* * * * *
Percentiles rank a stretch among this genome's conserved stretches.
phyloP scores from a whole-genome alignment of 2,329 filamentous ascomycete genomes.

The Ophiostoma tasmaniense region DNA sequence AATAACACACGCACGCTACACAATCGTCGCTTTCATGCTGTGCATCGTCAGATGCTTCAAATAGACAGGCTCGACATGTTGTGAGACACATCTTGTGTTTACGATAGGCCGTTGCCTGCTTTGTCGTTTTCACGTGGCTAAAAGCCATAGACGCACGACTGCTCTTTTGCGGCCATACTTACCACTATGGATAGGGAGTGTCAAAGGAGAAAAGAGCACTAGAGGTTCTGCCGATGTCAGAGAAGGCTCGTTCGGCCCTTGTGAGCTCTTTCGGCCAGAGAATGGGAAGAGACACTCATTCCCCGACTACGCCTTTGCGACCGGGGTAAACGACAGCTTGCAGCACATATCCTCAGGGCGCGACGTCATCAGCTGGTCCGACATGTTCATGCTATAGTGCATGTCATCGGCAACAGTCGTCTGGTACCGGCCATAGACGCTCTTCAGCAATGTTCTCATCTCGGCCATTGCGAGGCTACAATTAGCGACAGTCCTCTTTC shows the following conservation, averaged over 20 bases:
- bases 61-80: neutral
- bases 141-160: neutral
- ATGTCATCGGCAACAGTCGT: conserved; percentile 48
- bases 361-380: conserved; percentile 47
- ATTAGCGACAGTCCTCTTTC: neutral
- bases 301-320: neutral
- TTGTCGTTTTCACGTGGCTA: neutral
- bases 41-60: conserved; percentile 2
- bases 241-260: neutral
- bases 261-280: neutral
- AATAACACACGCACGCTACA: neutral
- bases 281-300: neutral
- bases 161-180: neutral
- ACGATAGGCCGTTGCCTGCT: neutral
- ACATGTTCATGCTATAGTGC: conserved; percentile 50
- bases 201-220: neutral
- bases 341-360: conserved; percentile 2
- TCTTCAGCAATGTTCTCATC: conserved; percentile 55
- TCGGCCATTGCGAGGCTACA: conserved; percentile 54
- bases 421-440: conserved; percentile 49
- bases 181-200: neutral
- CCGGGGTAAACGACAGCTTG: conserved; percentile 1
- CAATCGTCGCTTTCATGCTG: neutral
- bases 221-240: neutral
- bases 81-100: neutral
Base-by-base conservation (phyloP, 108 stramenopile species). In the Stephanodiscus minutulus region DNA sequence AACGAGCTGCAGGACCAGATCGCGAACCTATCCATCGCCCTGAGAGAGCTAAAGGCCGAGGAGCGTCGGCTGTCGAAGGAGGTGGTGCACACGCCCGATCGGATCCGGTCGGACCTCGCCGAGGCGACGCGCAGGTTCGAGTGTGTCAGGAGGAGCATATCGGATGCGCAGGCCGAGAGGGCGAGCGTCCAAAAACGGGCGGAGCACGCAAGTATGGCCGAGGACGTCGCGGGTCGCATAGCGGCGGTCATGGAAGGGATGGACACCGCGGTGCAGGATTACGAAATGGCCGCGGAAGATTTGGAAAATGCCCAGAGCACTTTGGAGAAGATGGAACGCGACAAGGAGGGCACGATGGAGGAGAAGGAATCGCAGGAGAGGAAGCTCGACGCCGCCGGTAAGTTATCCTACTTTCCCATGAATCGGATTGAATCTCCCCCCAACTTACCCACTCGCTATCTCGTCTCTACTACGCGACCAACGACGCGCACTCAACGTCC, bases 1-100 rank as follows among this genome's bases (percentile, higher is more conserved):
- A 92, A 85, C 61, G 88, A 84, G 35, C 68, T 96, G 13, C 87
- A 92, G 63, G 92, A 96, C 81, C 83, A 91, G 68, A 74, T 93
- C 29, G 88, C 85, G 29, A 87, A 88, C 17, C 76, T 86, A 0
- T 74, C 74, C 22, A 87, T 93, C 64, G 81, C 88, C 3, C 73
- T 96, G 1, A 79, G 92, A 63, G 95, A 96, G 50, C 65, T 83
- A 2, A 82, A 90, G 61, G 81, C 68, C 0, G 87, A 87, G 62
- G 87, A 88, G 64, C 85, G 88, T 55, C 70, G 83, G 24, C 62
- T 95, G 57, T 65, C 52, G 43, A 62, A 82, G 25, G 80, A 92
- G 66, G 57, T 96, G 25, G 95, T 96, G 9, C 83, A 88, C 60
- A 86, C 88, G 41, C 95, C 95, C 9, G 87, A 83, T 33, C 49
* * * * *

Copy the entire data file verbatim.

Percentiles rank a stretch among this genome's conserved stretches.
phyloP scores from a whole-genome alignment of 2,329 filamentous ascomycete genomes.

The Ophiostoma tasmaniense region DNA sequence AATAACACACGCACGCTACACAATCGTCGCTTTCATGCTGTGCATCGTCAGATGCTTCAAATAGACAGGCTCGACATGTTGTGAGACACATCTTGTGTTTACGATAGGCCGTTGCCTGCTTTGTCGTTTTCACGTGGCTAAAAGCCATAGACGCACGACTGCTCTTTTGCGGCCATACTTACCACTATGGATAGGGAGTGTCAAAGGAGAAAAGAGCACTAGAGGTTCTGCCGATGTCAGAGAAGGCTCGTTCGGCCCTTGTGAGCTCTTTCGGCCAGAGAATGGGAAGAGACACTCATTCCCCGACTACGCCTTTGCGACCGGGGTAAACGACAGCTTGCAGCACATATCCTCAGGGCGCGACGTCATCAGCTGGTCCGACATGTTCATGCTATAGTGCATGTCATCGGCAACAGTCGTCTGGTACCGGCCATAGACGCTCTTCAGCAATGTTCTCATCTCGGCCATTGCGAGGCTACAATTAGCGACAGTCCTCTTTC shows the following conservation, averaged over 20 bases:
- bases 61-80: neutral
- bases 141-160: neutral
- ATGTCATCGGCAACAGTCGT: conserved; percentile 48
- bases 361-380: conserved; percentile 47
- ATTAGCGACAGTCCTCTTTC: neutral
- bases 301-320: neutral
- TTGTCGTTTTCACGTGGCTA: neutral
- bases 41-60: conserved; percentile 2
- bases 241-260: neutral
- bases 261-280: neutral
- AATAACACACGCACGCTACA: neutral
- bases 281-300: neutral
- bases 161-180: neutral
- ACGATAGGCCGTTGCCTGCT: neutral
- ACATGTTCATGCTATAGTGC: conserved; percentile 50
- bases 201-220: neutral
- bases 341-360: conserved; percentile 2
- TCTTCAGCAATGTTCTCATC: conserved; percentile 55
- TCGGCCATTGCGAGGCTACA: conserved; percentile 54
- bases 421-440: conserved; percentile 49
- bases 181-200: neutral
- CCGGGGTAAACGACAGCTTG: conserved; percentile 1
- CAATCGTCGCTTTCATGCTG: neutral
- bases 221-240: neutral
- bases 81-100: neutral
Base-by-base conservation (phyloP, 108 stramenopile species). In the Stephanodiscus minutulus region DNA sequence AACGAGCTGCAGGACCAGATCGCGAACCTATCCATCGCCCTGAGAGAGCTAAAGGCCGAGGAGCGTCGGCTGTCGAAGGAGGTGGTGCACACGCCCGATCGGATCCGGTCGGACCTCGCCGAGGCGACGCGCAGGTTCGAGTGTGTCAGGAGGAGCATATCGGATGCGCAGGCCGAGAGGGCGAGCGTCCAAAAACGGGCGGAGCACGCAAGTATGGCCGAGGACGTCGCGGGTCGCATAGCGGCGGTCATGGAAGGGATGGACACCGCGGTGCAGGATTACGAAATGGCCGCGGAAGATTTGGAAAATGCCCAGAGCACTTTGGAGAAGATGGAACGCGACAAGGAGGGCACGATGGAGGAGAAGGAATCGCAGGAGAGGAAGCTCGACGCCGCCGGTAAGTTATCCTACTTTCCCATGAATCGGATTGAATCTCCCCCCAACTTACCCACTCGCTATCTCGTCTCTACTACGCGACCAACGACGCGCACTCAACGTCC, bases 1-100 rank as follows among this genome's bases (percentile, higher is more conserved):
- A 92, A 85, C 61, G 88, A 84, G 35, C 68, T 96, G 13, C 87
- A 92, G 63, G 92, A 96, C 81, C 83, A 91, G 68, A 74, T 93
- C 29, G 88, C 85, G 29, A 87, A 88, C 17, C 76, T 86, A 0
- T 74, C 74, C 22, A 87, T 93, C 64, G 81, C 88, C 3, C 73
- T 96, G 1, A 79, G 92, A 63, G 95, A 96, G 50, C 65, T 83
- A 2, A 82, A 90, G 61, G 81, C 68, C 0, G 87, A 87, G 62
- G 87, A 88, G 64, C 85, G 88, T 55, C 70, G 83, G 24, C 62
- T 95, G 57, T 65, C 52, G 43, A 62, A 82, G 25, G 80, A 92
- G 66, G 57, T 96, G 25, G 95, T 96, G 9, C 83, A 88, C 60
- A 86, C 88, G 41, C 95, C 95, C 9, G 87, A 83, T 33, C 49